Texas Defense Looks for One Last Stand

SAN ANTONIO -- A Texas defense that finished the regular season with both the top run defense (58.8 ypg) and worst pass defense (233.0 ypg) in school history looks for, arguably, its first complete game of the season when it faces Iowa in the Alamo Bowl Saturday.

Yet, the last time we saw the Longhorn rush defense, it couldn't get in-state rival Texas A&M off the field. The Aggies drove 88 yards for the winning score, devouring 8:56 of the fourth quarter, with a simple option game and the occasional dump pass into the flat. The previous outing, Texas gave up 323 yards through the air to knock the Horns out of BCS title contention.

Much of it had to do with brainy offensive coordinators dialing up the right schemes, according to DE Tim Crowder.

"Offenses are smart," Crowder said Wednesday. "Teams got smarter and started using slide protections, double-teaming, max protecting, bringing the running backs to check on us. In those type of situations, it's hard for us (down linemen) to get there, but that leaves someone else open to get there."

It was an injury-plagued Texas defense, still ranked in the Top 25 (No. 22) in total defense, that suffered occasional lapses that proved costly. At least, that is Texas coach Mack Brown's assessment.

"The guys have hung in there and we played great defense most of the time," Brown said. "We've given up more big plays than we've wanted to, but we had to put our secondary in tougher spots than normal."

Former Co-Defensive Coordinator Gene Chizik never backed away from his determination to stop the run at (virtually) all costs. The team also set a preseason goal of improving upon the 11 INTs it collected during the National Championship season. The Horns had 12 picks in 2006.

"Except for the A&M game where they kept running the ball, we (DBs) got our hands on a lot of balls," SS Michael Griffin said. "Here and there, we could have had more interceptions."

Senior Drew Tate is a savvy, blue-collared QB who can give Longhorn pass defenders the fits. The Baytown product is only one of a trio of three-year starters to bark signals for the Hawkeyes. He has completed 192-of-327 passes for 2,349 yards and 16 TDs during a 6-6 campaign. Tate ranks second in the Big Ten in passing (234.9 ypg) and total offense (246.3 ypg). Yet, Tate insists the Texas defense ranks up there with the Big Ten's best.

"On film, the Texas defense is a lot like Michigan's," Tate said. "When we played Michigan this year, I thought they had the best 11 guys (on defense) that I had ever seen. Their size and speed was just incredible, and that's what I really see in Texas."

Texas' run defense ranked second only to Michigan's in 2006.

Dominique Douglas ranks first in the country among true freshman WRs in receptions (46) and second in receiving yards (614). He leads the Hawkeyes in both categories, as well. But just barely...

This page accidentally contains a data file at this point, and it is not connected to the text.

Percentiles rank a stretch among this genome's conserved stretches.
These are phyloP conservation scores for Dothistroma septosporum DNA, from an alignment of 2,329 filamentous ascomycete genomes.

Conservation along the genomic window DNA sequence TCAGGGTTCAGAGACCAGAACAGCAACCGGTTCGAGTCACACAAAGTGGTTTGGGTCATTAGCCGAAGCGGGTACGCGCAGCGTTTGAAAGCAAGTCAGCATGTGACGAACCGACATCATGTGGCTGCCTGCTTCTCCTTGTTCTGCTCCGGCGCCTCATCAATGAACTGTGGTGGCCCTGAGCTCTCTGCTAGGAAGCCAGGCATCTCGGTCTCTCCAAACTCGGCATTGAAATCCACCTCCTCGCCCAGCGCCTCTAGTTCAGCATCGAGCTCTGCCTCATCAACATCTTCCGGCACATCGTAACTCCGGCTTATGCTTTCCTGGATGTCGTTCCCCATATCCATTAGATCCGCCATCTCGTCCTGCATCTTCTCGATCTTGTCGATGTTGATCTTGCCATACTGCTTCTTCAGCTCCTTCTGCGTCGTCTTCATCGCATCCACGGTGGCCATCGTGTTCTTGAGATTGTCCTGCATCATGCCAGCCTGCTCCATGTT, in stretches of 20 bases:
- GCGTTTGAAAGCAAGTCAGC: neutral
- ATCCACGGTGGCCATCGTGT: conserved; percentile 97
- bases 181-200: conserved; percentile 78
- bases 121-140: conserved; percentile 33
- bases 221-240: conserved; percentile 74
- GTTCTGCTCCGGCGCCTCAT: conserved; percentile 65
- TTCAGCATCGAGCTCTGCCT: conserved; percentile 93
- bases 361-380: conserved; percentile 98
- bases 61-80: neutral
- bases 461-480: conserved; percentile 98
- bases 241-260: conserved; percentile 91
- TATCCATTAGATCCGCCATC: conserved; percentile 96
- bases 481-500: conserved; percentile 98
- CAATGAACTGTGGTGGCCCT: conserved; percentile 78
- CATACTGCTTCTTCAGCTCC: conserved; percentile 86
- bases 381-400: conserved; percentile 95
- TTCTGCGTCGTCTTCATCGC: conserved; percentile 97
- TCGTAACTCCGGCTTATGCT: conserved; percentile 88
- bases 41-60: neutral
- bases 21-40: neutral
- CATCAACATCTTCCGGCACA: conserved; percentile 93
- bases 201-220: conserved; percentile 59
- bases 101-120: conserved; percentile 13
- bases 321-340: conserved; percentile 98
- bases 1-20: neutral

"They like to use their tight end a lot," Griffin said. "He's a great player. I don't really know his name, but I know he's a top receiver. He's a big guy."

That would be 6-7, 260-pounder Scott Chandler, a second-team All-Big Ten selection ranked second in team receptions (44) and yards (555) this past season. The senior from Southlake Carroll will end his college career in the same stadium where he ended his high school career. Chandler was a WR on a Dragons team that beat Smithson Valley, 45-14, to finish the 2002 season as the undefeated Texas 5A state champ.

Junior RB Albert Young led his team with 715 yards on 165 carries this season and who was the 2005 Big Ten rushing leader with 125.2 ypg. Young missed two games this season with a sprained PCL and will operate behind an O-line that relies almost exclusively on a zone blocking scheme.

"It's all about gap control," Crowder said. "You've got to fight back in your gap. The only way to beat a zone is to get penetration and stay in your gap."

Texas' injury-bitten secondary is as healthy as it's been since the home opener on Labor Weekend.

"(RCB) Tarrell Brown (broken toe) and a lot of those guys are running better," Brown noted. "The Griffins (ankles) are full speed for the first time in a long time, so we really feel like we're probably healthier."

The same goes for Thorpe Award winner LCB Aaron Ross, who was injured in a car wreck on his way to practice on December 21.

"He bumped his head and is fine," Brown said. "He is 100 percent and ready to go."

Texas practiced Wednesday morning before attending Alamo Bowl Team Day at Sea World. (Michael Griffin and TE Neale Tweedie were scheduled to feed the sharks). The Horns are slated to practice for the last time of the 2006 season, 10:20 a.m., at Blossom Athletic Center. There will be a pep rally, with players and coaches, at the Arnseson River Theater along the River Walk, 6 p.m. (CST), Thursday.

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